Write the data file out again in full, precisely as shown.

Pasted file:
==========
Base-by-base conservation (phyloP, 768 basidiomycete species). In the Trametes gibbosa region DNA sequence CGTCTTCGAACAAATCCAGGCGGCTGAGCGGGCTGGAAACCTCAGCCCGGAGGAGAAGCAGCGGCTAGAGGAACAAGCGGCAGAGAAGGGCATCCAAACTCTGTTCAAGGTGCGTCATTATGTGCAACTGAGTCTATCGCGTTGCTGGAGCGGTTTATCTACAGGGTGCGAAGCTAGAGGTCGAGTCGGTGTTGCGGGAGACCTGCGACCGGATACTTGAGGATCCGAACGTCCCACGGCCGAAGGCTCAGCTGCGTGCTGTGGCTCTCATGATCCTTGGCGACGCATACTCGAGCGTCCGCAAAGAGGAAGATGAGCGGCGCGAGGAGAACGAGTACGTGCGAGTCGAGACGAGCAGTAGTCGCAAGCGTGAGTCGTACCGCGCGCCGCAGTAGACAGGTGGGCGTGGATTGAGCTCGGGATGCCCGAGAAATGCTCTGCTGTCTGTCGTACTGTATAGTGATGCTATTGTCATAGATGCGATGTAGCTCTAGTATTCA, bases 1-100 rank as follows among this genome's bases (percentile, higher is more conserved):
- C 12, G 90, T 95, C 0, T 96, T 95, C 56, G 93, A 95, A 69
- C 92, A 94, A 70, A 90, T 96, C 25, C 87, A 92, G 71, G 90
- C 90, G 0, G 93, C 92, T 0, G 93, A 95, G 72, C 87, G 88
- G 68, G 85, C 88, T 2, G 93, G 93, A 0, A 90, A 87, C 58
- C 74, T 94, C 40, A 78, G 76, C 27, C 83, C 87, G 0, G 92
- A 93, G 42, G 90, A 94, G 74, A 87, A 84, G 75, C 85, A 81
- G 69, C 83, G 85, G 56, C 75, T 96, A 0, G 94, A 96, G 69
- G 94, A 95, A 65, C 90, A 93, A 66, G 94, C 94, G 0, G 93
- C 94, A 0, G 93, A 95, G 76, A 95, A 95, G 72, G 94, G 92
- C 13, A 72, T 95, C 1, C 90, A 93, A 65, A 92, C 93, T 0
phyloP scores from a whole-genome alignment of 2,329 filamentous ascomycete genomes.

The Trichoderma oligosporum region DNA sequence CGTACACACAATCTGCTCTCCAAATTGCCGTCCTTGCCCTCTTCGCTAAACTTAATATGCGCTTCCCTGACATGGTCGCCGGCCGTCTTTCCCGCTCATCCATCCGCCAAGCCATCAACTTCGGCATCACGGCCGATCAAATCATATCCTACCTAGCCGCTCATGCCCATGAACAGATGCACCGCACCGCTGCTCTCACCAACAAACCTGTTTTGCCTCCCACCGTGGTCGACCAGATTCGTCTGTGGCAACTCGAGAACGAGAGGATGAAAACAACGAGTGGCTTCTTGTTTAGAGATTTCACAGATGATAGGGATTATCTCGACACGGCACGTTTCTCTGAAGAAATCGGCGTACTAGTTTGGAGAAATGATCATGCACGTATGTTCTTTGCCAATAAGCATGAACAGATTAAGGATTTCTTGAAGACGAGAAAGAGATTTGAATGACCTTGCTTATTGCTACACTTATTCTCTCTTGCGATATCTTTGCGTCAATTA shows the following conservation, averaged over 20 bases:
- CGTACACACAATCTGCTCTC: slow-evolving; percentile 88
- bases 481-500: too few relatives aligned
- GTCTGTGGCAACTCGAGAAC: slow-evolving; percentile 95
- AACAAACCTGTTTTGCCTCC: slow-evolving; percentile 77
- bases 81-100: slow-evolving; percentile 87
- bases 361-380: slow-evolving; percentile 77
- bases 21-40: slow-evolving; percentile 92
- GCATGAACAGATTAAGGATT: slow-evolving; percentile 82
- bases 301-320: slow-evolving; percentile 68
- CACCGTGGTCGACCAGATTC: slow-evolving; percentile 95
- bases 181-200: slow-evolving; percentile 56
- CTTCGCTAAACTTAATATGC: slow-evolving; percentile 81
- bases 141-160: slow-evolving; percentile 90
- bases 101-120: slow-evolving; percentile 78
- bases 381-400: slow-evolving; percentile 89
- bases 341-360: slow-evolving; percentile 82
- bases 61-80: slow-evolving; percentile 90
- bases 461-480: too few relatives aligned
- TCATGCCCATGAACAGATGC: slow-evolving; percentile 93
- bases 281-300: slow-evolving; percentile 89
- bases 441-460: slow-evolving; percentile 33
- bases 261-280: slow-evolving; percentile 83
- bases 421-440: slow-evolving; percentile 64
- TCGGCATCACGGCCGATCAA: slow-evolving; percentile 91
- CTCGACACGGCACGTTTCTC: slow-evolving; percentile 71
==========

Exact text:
Base-by-base conservation (phyloP, 768 basidiomycete species). In the Trametes gibbosa region DNA sequence CGTCTTCGAACAAATCCAGGCGGCTGAGCGGGCTGGAAACCTCAGCCCGGAGGAGAAGCAGCGGCTAGAGGAACAAGCGGCAGAGAAGGGCATCCAAACTCTGTTCAAGGTGCGTCATTATGTGCAACTGAGTCTATCGCGTTGCTGGAGCGGTTTATCTACAGGGTGCGAAGCTAGAGGTCGAGTCGGTGTTGCGGGAGACCTGCGACCGGATACTTGAGGATCCGAACGTCCCACGGCCGAAGGCTCAGCTGCGTGCTGTGGCTCTCATGATCCTTGGCGACGCATACTCGAGCGTCCGCAAAGAGGAAGATGAGCGGCGCGAGGAGAACGAGTACGTGCGAGTCGAGACGAGCAGTAGTCGCAAGCGTGAGTCGTACCGCGCGCCGCAGTAGACAGGTGGGCGTGGATTGAGCTCGGGATGCCCGAGAAATGCTCTGCTGTCTGTCGTACTGTATAGTGATGCTATTGTCATAGATGCGATGTAGCTCTAGTATTCA, bases 1-100 rank as follows among this genome's bases (percentile, higher is more conserved):
- C 12, G 90, T 95, C 0, T 96, T 95, C 56, G 93, A 95, A 69
- C 92, A 94, A 70, A 90, T 96, C 25, C 87, A 92, G 71, G 90
- C 90, G 0, G 93, C 92, T 0, G 93, A 95, G 72, C 87, G 88
- G 68, G 85, C 88, T 2, G 93, G 93, A 0, A 90, A 87, C 58
- C 74, T 94, C 40, A 78, G 76, C 27, C 83, C 87, G 0, G 92
- A 93, G 42, G 90, A 94, G 74, A 87, A 84, G 75, C 85, A 81
- G 69, C 83, G 85, G 56, C 75, T 96, A 0, G 94, A 96, G 69
- G 94, A 95, A 65, C 90, A 93, A 66, G 94, C 94, G 0, G 93
- C 94, A 0, G 93, A 95, G 76, A 95, A 95, G 72, G 94, G 92
- C 13, A 72, T 95, C 1, C 90, A 93, A 65, A 92, C 93, T 0
phyloP scores from a whole-genome alignment of 2,329 filamentous ascomycete genomes.

The Trichoderma oligosporum region DNA sequence CGTACACACAATCTGCTCTCCAAATTGCCGTCCTTGCCCTCTTCGCTAAACTTAATATGCGCTTCCCTGACATGGTCGCCGGCCGTCTTTCCCGCTCATCCATCCGCCAAGCCATCAACTTCGGCATCACGGCCGATCAAATCATATCCTACCTAGCCGCTCATGCCCATGAACAGATGCACCGCACCGCTGCTCTCACCAACAAACCTGTTTTGCCTCCCACCGTGGTCGACCAGATTCGTCTGTGGCAACTCGAGAACGAGAGGATGAAAACAACGAGTGGCTTCTTGTTTAGAGATTTCACAGATGATAGGGATTATCTCGACACGGCACGTTTCTCTGAAGAAATCGGCGTACTAGTTTGGAGAAATGATCATGCACGTATGTTCTTTGCCAATAAGCATGAACAGATTAAGGATTTCTTGAAGACGAGAAAGAGATTTGAATGACCTTGCTTATTGCTACACTTATTCTCTCTTGCGATATCTTTGCGTCAATTA shows the following conservation, averaged over 20 bases:
- CGTACACACAATCTGCTCTC: slow-evolving; percentile 88
- bases 481-500: too few relatives aligned
- GTCTGTGGCAACTCGAGAAC: slow-evolving; percentile 95
- AACAAACCTGTTTTGCCTCC: slow-evolving; percentile 77
- bases 81-100: slow-evolving; percentile 87
- bases 361-380: slow-evolving; percentile 77
- bases 21-40: slow-evolving; percentile 92
- GCATGAACAGATTAAGGATT: slow-evolving; percentile 82
- bases 301-320: slow-evolving; percentile 68
- CACCGTGGTCGACCAGATTC: slow-evolving; percentile 95
- bases 181-200: slow-evolving; percentile 56
- CTTCGCTAAACTTAATATGC: slow-evolving; percentile 81
- bases 141-160: slow-evolving; percentile 90
- bases 101-120: slow-evolving; percentile 78
- bases 381-400: slow-evolving; percentile 89
- bases 341-360: slow-evolving; percentile 82
- bases 61-80: slow-evolving; percentile 90
- bases 461-480: too few relatives aligned
- TCATGCCCATGAACAGATGC: slow-evolving; percentile 93
- bases 281-300: slow-evolving; percentile 89
- bases 441-460: slow-evolving; percentile 33
- bases 261-280: slow-evolving; percentile 83
- bases 421-440: slow-evolving; percentile 64
- TCGGCATCACGGCCGATCAA: slow-evolving; percentile 91
- CTCGACACGGCACGTTTCTC: slow-evolving; percentile 71